Sharing MCB Science: Using Computational Models as a Tool to Study Plant growth

(Left) 2 color live cell imaging of the ARP2/3 complex (green) and microtubules (magenta) in a growing trichome branch undergoing tip refinment. (Right) Graphic of the growth distribution of the simulated cell using finite element modeling. Photo Credit: Dan Szymanski, Purdue University, Joe Turner, University of Nebraska-Lincoln

(Left) 2 color live cell imaging of the ARP2/3 complex (green) and microtubules (magenta) in a growing trichome branch undergoing tip refinment. (Right) Graphic of the growth distribution of the simulated cell using finite element modeling. Photo Credit: Dan Szymanski, Purdue University, Joe Turner, University of Nebraska-Lincoln

A major challenge in the area of plant growth control is to learn how protein assemblies inside the cell influence the mechanical properties and spatial patterns of the cell wall and its growth. Biologist Daniel B. Szymanski and Mechanical Engineer Joseph Turner joined forces to create a realistic computational model that reveals new insights into which cell wall mechanical properties are most important during cell growth. The research, which was recently reported in Nature Plants, also shows how protein assemblies allow these cell wall patterns to be generated and maintained during the growth process. Plants are sessile organisms; however, they grow rapidly over time to establish a body plan that enables efficient conversion of sunlight into biomass. Individual cells are the building blocks of the plant. As they grow, they collectively determine the size and shapes of important organs like leaves, stems, and roots. If researchers are able to discover the key control modules and growth mechanisms of plant cells, it would become possible to use modern genetic technologies to create new types of crop plants with customized architectures and chemical compositions.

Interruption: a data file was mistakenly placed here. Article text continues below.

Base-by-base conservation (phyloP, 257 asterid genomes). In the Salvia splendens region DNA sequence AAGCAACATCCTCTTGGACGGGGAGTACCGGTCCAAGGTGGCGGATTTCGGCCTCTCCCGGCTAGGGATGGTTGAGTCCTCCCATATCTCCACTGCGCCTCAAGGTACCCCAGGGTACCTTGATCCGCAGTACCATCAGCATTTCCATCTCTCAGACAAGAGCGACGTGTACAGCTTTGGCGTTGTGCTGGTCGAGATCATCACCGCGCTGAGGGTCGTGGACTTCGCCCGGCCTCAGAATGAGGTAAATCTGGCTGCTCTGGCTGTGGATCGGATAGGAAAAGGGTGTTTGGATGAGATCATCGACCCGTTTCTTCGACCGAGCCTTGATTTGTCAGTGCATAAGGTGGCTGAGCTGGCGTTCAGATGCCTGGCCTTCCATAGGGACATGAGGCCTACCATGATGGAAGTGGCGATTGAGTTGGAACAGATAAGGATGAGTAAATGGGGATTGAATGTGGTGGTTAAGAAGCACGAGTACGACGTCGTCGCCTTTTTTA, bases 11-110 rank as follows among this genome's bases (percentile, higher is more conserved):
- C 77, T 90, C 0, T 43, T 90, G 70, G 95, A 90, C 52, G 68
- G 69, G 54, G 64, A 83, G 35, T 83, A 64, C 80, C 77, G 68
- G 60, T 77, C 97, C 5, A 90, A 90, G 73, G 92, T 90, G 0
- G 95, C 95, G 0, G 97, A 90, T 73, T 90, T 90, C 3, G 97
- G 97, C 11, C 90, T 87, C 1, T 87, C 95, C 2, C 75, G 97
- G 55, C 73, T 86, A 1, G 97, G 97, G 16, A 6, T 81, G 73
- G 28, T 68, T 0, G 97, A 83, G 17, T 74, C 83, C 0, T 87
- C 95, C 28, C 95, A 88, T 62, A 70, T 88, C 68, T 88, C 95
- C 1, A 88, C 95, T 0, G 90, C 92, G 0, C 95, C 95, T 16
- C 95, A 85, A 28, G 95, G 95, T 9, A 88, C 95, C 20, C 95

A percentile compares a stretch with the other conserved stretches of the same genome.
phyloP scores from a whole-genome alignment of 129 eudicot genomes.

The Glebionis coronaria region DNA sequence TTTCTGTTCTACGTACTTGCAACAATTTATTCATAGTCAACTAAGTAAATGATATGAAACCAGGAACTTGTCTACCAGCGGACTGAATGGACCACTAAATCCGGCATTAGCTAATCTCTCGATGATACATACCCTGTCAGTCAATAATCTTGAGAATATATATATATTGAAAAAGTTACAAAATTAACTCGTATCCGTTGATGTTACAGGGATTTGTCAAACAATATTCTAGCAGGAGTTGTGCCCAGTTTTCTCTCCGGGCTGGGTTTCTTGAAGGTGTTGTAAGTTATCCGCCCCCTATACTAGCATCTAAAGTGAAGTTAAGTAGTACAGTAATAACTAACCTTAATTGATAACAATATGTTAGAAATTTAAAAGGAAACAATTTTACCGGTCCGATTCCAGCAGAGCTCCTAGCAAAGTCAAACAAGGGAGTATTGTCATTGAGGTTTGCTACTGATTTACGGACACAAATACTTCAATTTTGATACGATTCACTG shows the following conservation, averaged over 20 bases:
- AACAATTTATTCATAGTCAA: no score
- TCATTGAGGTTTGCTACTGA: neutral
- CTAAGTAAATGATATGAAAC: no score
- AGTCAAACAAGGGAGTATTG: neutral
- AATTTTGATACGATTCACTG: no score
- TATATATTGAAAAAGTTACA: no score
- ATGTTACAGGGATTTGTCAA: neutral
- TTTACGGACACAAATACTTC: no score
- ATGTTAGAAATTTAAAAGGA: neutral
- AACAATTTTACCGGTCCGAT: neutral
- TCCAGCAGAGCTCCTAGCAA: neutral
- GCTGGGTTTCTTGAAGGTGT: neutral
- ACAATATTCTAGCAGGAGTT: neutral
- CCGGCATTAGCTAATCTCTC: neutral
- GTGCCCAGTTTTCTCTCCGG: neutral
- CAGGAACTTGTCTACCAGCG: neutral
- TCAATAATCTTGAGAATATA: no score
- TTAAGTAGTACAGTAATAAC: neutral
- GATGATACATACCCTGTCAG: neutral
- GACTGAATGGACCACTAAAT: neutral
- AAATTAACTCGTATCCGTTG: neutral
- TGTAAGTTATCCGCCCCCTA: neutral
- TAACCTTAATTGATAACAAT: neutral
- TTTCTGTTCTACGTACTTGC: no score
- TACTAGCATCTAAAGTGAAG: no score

In this paper, the team shows that an evolutionarily conserved module of signaling and cytoskeletal proteins generates a meshwork of actin cytoskeleton filaments near the cell apex. This apical actin meshwork organizes actin bundles that act as roadways which span the entire cell. The actin “roadways” transport the raw materials that are needed to support cell growth. Actin is known to influence growth indirectly by modulating the mechanical properties of the cell wall; however, the exact mechanism is unknown. By combining live cell imaging of dozens of cell growth parameters with a computational mechanical model of the cell wall, the team was able to learn how the apical actin patch influences cell wall thickness and mediates the normal shape change process in this cell type. These results not only will have a broad importance for the engineering of cell types like leaf trichomes and cotton fibers, but also provide a framework to understand how the actin and microtubule cytoskeletons cooperate to dictate plant cell growth mechanisms. The computational models created as part of this project will be used as a new type of tool to focus experimental work on biological processes that are important for plant productivity in both natural and agricultural settings.

This research project was conducted by Post-Doctoral Associates Makoto Yanagisawa and Anastasia Desyatova, with the assistance of graduate student Samuel A. Belteton and research technician Eileen L. Mallery. It created educational opportunities in which a diverse team of biologists and engineers at very different levels of experience attacked an important biological problem. This new collaboration accelerated the rate of discovery and provided new insights into plant growth that otherwise would not have been possible. As a result of this project, engineering students have been pulled toward biology, and biologists have a greater interest in using computational tools.

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